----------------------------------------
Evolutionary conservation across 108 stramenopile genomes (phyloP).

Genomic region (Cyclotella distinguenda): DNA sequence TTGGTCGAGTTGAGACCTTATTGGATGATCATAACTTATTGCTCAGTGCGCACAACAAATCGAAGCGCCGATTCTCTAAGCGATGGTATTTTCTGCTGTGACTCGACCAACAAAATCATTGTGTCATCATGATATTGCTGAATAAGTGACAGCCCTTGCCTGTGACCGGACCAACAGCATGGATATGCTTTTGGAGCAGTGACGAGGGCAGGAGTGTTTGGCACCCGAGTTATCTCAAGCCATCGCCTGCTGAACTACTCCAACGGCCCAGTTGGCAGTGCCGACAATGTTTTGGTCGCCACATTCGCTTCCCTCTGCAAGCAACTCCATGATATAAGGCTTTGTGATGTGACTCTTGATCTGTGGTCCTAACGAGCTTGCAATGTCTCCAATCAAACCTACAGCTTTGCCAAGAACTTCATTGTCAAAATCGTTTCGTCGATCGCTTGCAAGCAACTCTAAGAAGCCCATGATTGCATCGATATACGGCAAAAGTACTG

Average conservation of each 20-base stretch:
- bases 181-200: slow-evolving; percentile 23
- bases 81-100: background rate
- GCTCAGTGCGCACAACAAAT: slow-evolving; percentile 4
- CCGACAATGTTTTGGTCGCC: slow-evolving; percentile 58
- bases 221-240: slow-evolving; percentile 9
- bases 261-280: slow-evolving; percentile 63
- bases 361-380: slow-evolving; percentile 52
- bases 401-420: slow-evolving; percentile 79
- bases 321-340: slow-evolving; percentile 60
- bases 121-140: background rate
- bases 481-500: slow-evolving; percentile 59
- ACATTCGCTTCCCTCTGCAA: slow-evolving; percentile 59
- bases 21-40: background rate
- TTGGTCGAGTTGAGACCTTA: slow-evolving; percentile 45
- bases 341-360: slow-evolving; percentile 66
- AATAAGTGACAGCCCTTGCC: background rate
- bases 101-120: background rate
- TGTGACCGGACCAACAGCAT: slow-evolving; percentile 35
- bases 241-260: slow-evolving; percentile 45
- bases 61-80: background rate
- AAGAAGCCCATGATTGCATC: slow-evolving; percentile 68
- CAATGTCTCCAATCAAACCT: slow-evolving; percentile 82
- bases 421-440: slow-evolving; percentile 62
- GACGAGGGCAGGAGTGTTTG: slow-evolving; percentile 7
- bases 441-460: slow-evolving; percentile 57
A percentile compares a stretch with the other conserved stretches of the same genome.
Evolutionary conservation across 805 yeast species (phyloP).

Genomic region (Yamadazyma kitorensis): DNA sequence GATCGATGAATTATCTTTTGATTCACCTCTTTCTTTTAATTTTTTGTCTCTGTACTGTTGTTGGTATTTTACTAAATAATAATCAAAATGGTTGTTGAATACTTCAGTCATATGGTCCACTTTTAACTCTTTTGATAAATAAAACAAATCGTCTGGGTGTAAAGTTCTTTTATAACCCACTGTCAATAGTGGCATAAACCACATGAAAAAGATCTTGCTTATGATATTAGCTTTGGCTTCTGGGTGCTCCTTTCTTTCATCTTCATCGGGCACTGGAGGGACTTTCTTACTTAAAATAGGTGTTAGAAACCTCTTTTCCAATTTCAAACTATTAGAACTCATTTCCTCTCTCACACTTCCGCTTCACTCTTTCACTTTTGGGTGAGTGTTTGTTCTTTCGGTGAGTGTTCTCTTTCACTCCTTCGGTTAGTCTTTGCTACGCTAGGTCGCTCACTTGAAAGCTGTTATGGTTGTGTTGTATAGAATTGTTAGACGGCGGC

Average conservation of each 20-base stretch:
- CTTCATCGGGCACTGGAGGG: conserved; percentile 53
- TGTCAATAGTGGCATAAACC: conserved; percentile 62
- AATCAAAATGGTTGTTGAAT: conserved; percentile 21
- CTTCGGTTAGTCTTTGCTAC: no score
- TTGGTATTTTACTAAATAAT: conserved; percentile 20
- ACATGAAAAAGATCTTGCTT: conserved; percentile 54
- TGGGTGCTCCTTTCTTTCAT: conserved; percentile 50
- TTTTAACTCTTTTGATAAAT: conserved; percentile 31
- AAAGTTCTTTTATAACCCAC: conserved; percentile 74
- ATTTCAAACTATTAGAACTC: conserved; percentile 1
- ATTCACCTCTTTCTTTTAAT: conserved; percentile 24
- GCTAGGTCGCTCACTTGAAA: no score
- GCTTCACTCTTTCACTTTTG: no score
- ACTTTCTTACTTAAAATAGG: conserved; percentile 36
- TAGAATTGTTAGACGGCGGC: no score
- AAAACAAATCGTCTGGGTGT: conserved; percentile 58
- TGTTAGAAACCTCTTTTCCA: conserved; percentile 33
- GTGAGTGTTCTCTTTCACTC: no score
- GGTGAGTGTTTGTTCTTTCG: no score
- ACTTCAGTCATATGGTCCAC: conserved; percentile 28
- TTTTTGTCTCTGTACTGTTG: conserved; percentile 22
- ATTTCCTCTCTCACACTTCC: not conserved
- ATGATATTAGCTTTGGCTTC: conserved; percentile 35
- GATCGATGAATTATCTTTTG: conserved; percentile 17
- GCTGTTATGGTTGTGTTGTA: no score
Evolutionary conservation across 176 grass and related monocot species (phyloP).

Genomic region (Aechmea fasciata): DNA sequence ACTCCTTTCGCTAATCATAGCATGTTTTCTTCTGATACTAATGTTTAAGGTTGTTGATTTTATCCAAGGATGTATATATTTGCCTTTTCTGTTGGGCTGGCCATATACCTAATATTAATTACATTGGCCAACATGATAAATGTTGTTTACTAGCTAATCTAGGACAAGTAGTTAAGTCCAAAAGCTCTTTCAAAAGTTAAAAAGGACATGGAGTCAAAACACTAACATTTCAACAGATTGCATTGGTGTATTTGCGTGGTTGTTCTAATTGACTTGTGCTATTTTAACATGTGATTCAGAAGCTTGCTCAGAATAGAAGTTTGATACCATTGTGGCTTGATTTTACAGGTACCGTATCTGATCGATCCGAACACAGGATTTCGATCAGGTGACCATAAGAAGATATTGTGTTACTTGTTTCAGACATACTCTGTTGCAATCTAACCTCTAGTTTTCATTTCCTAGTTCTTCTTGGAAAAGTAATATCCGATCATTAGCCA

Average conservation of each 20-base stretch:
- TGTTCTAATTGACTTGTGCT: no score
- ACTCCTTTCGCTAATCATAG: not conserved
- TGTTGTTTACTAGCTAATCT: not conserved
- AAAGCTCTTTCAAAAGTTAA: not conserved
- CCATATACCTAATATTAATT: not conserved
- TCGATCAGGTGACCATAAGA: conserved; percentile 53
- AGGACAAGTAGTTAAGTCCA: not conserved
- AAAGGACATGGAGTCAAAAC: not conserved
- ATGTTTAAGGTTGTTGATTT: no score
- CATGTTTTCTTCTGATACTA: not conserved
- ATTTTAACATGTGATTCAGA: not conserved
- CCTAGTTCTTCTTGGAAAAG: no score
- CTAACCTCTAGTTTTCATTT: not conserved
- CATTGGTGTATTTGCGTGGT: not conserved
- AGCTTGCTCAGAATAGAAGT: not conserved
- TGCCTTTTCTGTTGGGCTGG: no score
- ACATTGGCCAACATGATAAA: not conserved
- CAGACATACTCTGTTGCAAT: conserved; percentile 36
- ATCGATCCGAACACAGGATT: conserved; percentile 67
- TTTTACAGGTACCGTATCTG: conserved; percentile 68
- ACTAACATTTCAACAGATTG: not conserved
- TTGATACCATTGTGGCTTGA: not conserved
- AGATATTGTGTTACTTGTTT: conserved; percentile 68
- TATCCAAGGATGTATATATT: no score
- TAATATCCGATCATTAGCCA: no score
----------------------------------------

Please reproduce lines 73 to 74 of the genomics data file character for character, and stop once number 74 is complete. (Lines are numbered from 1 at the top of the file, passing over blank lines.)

- CTAACCTCTAGTTTTCATTT: not conserved
- CATTGGTGTATTTGCGTGGT: not conserved